Overview: Rehabilitation of Natural Teeth
An indirect restoration requires taking an impression and employing a dental laboratory to fabricate the prosthesis. Conversely, a direct restoration is carried out chair-side, usually in a single visit, without using a dental laboratory. Dental prostheses can either be intra– or extracoronal.
Indirect Intracoronal Prostheses
Intracoronal prostheses are defined as those surrounded by one or more natural tooth surface(s). This categorisation is broadly based on Black’s cavity classification:
- Class I: lesions of pits and fissures of all teeth, predominantly in premolars and molars;
- Class II: lesions on the proximal surfaces of posterior teeth, referred to as MO (mesial-occlusal), DO (disto-occlusal), and MOD (mesial-occlusal-distal);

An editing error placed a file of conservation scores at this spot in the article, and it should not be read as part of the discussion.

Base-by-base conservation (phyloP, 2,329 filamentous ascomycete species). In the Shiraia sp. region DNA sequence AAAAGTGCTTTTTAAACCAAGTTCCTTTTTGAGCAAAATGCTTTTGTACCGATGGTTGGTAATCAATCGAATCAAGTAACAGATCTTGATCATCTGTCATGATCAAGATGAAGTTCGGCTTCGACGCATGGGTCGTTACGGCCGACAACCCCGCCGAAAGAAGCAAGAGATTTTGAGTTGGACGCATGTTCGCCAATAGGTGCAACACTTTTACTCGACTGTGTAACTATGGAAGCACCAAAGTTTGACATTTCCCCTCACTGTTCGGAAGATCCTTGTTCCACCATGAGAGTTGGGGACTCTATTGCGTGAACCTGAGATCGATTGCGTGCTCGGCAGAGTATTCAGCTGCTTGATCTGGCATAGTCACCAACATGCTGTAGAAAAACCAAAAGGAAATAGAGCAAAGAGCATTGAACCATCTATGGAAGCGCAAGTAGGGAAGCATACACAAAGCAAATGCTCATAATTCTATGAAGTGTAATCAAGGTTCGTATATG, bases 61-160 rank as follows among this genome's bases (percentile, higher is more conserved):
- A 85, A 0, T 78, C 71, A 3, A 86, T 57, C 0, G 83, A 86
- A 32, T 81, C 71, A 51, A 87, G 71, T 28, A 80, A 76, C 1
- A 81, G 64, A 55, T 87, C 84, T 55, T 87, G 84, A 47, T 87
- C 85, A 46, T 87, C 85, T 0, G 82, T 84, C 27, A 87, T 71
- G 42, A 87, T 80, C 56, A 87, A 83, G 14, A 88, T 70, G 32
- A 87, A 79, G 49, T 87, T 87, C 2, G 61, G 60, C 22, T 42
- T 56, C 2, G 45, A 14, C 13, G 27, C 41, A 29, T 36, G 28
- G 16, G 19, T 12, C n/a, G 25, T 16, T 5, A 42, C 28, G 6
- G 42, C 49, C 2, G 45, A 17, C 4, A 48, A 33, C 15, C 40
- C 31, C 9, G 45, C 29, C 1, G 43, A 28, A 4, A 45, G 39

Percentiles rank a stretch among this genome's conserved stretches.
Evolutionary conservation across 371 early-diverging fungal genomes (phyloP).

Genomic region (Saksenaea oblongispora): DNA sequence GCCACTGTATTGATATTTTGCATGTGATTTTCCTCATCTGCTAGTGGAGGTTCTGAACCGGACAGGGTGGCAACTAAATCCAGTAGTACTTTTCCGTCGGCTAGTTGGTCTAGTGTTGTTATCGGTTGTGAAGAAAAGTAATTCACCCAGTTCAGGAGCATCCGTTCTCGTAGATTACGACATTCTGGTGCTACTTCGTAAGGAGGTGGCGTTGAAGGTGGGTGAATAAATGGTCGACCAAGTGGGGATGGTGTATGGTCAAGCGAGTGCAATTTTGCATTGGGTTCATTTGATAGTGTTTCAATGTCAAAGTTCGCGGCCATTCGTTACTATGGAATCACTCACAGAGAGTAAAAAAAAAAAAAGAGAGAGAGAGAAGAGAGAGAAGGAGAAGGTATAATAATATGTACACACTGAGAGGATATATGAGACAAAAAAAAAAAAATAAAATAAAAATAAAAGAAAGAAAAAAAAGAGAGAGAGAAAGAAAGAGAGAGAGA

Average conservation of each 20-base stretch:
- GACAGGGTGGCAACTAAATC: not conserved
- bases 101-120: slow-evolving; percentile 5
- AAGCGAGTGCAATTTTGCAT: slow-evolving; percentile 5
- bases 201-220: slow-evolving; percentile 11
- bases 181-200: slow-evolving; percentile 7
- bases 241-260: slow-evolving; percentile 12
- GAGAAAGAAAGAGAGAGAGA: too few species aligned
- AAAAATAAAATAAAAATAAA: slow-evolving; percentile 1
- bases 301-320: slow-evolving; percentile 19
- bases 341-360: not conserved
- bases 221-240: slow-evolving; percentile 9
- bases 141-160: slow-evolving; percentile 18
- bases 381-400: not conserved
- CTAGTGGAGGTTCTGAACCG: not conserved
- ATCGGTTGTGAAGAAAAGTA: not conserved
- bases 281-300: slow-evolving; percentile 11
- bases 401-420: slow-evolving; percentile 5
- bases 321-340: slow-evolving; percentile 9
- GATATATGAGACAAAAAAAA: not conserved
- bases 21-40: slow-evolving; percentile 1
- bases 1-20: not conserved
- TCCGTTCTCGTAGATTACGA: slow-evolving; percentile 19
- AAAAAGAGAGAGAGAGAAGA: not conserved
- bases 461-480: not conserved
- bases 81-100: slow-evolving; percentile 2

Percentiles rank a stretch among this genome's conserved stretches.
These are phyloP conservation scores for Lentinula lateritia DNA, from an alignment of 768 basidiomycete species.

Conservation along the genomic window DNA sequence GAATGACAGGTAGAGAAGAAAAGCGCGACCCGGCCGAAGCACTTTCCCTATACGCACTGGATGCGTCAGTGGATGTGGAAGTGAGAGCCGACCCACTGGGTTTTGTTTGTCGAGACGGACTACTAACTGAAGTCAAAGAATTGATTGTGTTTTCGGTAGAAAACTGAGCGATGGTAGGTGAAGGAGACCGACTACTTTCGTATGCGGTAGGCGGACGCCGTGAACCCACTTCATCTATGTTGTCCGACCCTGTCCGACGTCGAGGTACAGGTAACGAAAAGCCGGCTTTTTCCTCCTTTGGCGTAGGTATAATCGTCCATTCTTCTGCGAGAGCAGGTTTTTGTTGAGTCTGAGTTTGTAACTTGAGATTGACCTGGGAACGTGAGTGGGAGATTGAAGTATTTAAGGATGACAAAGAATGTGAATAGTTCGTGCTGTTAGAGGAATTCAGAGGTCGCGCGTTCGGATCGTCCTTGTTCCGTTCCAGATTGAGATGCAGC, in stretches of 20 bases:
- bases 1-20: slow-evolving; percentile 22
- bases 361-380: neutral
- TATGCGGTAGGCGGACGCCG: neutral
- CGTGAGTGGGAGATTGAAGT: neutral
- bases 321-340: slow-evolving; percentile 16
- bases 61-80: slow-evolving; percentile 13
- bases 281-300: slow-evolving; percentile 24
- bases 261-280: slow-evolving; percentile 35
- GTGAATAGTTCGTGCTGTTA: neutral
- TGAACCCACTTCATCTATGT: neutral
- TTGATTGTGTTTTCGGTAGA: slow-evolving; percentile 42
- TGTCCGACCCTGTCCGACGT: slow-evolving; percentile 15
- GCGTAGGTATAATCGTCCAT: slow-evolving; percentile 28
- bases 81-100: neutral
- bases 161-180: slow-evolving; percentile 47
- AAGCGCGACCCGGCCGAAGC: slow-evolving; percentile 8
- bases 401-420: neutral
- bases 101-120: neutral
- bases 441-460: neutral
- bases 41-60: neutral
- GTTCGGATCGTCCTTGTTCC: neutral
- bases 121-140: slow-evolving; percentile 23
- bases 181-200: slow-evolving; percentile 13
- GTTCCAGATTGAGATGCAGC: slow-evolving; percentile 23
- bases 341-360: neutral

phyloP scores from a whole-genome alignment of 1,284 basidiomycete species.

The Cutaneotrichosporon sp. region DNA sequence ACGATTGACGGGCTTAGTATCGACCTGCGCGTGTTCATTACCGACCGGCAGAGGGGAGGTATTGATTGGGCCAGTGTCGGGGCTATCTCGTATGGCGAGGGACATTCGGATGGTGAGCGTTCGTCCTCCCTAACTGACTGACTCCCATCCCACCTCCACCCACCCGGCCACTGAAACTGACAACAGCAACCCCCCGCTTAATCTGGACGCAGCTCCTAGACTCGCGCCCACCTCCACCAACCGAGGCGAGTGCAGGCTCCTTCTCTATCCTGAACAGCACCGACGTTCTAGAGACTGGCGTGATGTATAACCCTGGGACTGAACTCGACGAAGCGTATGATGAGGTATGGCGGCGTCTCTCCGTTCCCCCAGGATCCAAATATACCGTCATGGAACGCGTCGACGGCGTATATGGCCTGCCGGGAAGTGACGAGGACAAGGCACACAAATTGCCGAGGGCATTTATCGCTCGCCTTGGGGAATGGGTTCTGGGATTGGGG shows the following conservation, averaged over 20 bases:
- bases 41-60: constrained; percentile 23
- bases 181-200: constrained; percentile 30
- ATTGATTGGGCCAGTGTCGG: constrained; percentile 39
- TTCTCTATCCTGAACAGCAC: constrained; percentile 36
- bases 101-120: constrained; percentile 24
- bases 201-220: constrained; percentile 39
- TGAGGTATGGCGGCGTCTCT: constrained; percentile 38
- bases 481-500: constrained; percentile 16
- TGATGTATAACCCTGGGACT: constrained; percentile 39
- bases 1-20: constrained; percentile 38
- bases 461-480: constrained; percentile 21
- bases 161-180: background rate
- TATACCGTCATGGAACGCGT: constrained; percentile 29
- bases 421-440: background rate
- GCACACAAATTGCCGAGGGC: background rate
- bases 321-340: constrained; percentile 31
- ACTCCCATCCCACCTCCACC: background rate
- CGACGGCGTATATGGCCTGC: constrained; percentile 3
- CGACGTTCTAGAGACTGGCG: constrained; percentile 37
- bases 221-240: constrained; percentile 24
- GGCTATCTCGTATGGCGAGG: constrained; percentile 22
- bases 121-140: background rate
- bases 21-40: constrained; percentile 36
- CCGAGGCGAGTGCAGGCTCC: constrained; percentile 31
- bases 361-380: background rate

- Class III: lesion in the anterior teeth, similar to a class II lesion, the class III lesion typically appears at the contact point;
- Class IV: the class IV lesion is a class III lesion including the incisal corner of an anterior tooth;
- Class V: typically occurs at the cervical margins on the buccal, rather than the lingual, aspect of any tooth;
- Class VI: not originally in Black’s classification, but has become accepted as an additional lesion that occurs on the tips and cusps of posterior teeth, or along the biting surfaces of the incisors.
Three developments have made Black’s cavity classification redundant. First, research has elucidated biological mechanisms such as demineralisation/remineralisation and the role of fluoride ion, and removal of infected and affected dentine is no longer a prerequisite. Second, new restorative materials such as resin (plastic)-based adhesives and filling materials, and therapeutic filling materials, which are both bacteriostatic and bactericidal, avoid removing vast amount/>